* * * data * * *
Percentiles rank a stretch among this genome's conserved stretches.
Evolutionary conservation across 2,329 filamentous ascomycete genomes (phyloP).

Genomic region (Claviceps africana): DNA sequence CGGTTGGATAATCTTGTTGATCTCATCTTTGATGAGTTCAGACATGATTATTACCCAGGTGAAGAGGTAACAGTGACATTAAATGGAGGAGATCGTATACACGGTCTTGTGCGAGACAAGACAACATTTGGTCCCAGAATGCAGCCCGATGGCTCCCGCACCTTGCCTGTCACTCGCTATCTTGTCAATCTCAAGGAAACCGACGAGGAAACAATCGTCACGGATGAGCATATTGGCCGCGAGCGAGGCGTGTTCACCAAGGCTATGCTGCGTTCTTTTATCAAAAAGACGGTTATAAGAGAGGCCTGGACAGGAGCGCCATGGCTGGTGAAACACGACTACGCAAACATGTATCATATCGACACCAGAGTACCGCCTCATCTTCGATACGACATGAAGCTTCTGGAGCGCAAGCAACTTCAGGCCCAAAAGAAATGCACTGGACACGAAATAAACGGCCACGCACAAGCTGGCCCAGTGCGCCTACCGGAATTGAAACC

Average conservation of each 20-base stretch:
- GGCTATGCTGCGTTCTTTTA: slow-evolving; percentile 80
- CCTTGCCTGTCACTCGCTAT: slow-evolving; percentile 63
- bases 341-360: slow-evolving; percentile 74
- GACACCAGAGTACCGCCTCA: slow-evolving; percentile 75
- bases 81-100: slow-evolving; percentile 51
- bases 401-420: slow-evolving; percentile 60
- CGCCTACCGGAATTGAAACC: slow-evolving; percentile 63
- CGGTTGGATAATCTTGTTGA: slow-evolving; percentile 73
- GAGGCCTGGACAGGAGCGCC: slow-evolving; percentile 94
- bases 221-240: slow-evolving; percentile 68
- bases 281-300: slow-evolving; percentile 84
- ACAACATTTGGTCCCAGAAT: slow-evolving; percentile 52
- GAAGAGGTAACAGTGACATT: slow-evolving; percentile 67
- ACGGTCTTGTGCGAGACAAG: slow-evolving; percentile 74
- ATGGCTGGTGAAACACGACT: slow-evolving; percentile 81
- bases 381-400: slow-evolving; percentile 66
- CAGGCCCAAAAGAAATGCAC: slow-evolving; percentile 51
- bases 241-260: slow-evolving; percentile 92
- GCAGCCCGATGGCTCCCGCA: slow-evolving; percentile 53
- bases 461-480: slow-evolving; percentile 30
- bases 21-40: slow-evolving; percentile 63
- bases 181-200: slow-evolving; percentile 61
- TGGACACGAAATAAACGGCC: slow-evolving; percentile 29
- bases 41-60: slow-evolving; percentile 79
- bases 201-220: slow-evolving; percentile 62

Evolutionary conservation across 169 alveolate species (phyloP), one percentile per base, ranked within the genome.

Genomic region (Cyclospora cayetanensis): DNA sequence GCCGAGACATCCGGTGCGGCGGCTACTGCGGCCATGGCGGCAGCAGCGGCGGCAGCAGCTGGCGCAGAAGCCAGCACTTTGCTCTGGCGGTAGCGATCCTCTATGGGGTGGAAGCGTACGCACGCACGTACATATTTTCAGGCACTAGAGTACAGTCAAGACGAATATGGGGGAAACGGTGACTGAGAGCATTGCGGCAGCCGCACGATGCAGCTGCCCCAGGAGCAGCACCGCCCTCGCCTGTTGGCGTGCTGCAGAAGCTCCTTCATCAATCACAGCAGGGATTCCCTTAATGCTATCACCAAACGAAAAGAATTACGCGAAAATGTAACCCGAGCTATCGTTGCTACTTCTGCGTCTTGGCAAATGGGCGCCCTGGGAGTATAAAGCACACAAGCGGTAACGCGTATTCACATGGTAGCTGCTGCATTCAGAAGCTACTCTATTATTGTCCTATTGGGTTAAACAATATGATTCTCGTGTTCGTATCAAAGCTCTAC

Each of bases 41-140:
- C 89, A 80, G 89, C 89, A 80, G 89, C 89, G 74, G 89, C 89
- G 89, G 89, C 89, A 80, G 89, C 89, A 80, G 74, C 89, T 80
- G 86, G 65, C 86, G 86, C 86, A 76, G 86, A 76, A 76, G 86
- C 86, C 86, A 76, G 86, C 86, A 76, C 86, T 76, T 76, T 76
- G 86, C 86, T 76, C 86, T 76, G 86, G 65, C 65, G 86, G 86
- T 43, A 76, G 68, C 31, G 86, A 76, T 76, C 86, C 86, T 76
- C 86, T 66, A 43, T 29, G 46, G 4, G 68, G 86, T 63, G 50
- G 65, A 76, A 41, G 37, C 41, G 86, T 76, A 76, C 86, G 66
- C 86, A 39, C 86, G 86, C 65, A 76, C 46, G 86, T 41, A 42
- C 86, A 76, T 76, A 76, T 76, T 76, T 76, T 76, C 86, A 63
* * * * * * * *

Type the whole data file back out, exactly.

Percentiles rank a stretch among this genome's conserved stretches.
Evolutionary conservation across 2,329 filamentous ascomycete genomes (phyloP).

Genomic region (Claviceps africana): DNA sequence CGGTTGGATAATCTTGTTGATCTCATCTTTGATGAGTTCAGACATGATTATTACCCAGGTGAAGAGGTAACAGTGACATTAAATGGAGGAGATCGTATACACGGTCTTGTGCGAGACAAGACAACATTTGGTCCCAGAATGCAGCCCGATGGCTCCCGCACCTTGCCTGTCACTCGCTATCTTGTCAATCTCAAGGAAACCGACGAGGAAACAATCGTCACGGATGAGCATATTGGCCGCGAGCGAGGCGTGTTCACCAAGGCTATGCTGCGTTCTTTTATCAAAAAGACGGTTATAAGAGAGGCCTGGACAGGAGCGCCATGGCTGGTGAAACACGACTACGCAAACATGTATCATATCGACACCAGAGTACCGCCTCATCTTCGATACGACATGAAGCTTCTGGAGCGCAAGCAACTTCAGGCCCAAAAGAAATGCACTGGACACGAAATAAACGGCCACGCACAAGCTGGCCCAGTGCGCCTACCGGAATTGAAACC

Average conservation of each 20-base stretch:
- GGCTATGCTGCGTTCTTTTA: slow-evolving; percentile 80
- CCTTGCCTGTCACTCGCTAT: slow-evolving; percentile 63
- bases 341-360: slow-evolving; percentile 74
- GACACCAGAGTACCGCCTCA: slow-evolving; percentile 75
- bases 81-100: slow-evolving; percentile 51
- bases 401-420: slow-evolving; percentile 60
- CGCCTACCGGAATTGAAACC: slow-evolving; percentile 63
- CGGTTGGATAATCTTGTTGA: slow-evolving; percentile 73
- GAGGCCTGGACAGGAGCGCC: slow-evolving; percentile 94
- bases 221-240: slow-evolving; percentile 68
- bases 281-300: slow-evolving; percentile 84
- ACAACATTTGGTCCCAGAAT: slow-evolving; percentile 52
- GAAGAGGTAACAGTGACATT: slow-evolving; percentile 67
- ACGGTCTTGTGCGAGACAAG: slow-evolving; percentile 74
- ATGGCTGGTGAAACACGACT: slow-evolving; percentile 81
- bases 381-400: slow-evolving; percentile 66
- CAGGCCCAAAAGAAATGCAC: slow-evolving; percentile 51
- bases 241-260: slow-evolving; percentile 92
- GCAGCCCGATGGCTCCCGCA: slow-evolving; percentile 53
- bases 461-480: slow-evolving; percentile 30
- bases 21-40: slow-evolving; percentile 63
- bases 181-200: slow-evolving; percentile 61
- TGGACACGAAATAAACGGCC: slow-evolving; percentile 29
- bases 41-60: slow-evolving; percentile 79
- bases 201-220: slow-evolving; percentile 62

Evolutionary conservation across 169 alveolate species (phyloP), one percentile per base, ranked within the genome.

Genomic region (Cyclospora cayetanensis): DNA sequence GCCGAGACATCCGGTGCGGCGGCTACTGCGGCCATGGCGGCAGCAGCGGCGGCAGCAGCTGGCGCAGAAGCCAGCACTTTGCTCTGGCGGTAGCGATCCTCTATGGGGTGGAAGCGTACGCACGCACGTACATATTTTCAGGCACTAGAGTACAGTCAAGACGAATATGGGGGAAACGGTGACTGAGAGCATTGCGGCAGCCGCACGATGCAGCTGCCCCAGGAGCAGCACCGCCCTCGCCTGTTGGCGTGCTGCAGAAGCTCCTTCATCAATCACAGCAGGGATTCCCTTAATGCTATCACCAAACGAAAAGAATTACGCGAAAATGTAACCCGAGCTATCGTTGCTACTTCTGCGTCTTGGCAAATGGGCGCCCTGGGAGTATAAAGCACACAAGCGGTAACGCGTATTCACATGGTAGCTGCTGCATTCAGAAGCTACTCTATTATTGTCCTATTGGGTTAAACAATATGATTCTCGTGTTCGTATCAAAGCTCTAC

Each of bases 41-140:
- C 89, A 80, G 89, C 89, A 80, G 89, C 89, G 74, G 89, C 89
- G 89, G 89, C 89, A 80, G 89, C 89, A 80, G 74, C 89, T 80
- G 86, G 65, C 86, G 86, C 86, A 76, G 86, A 76, A 76, G 86
- C 86, C 86, A 76, G 86, C 86, A 76, C 86, T 76, T 76, T 76
- G 86, C 86, T 76, C 86, T 76, G 86, G 65, C 65, G 86, G 86
- T 43, A 76, G 68, C 31, G 86, A 76, T 76, C 86, C 86, T 76
- C 86, T 66, A 43, T 29, G 46, G 4, G 68, G 86, T 63, G 50
- G 65, A 76, A 41, G 37, C 41, G 86, T 76, A 76, C 86, G 66
- C 86, A 39, C 86, G 86, C 65, A 76, C 46, G 86, T 41, A 42
- C 86, A 76, T 76, A 76, T 76, T 76, T 76, T 76, C 86, A 63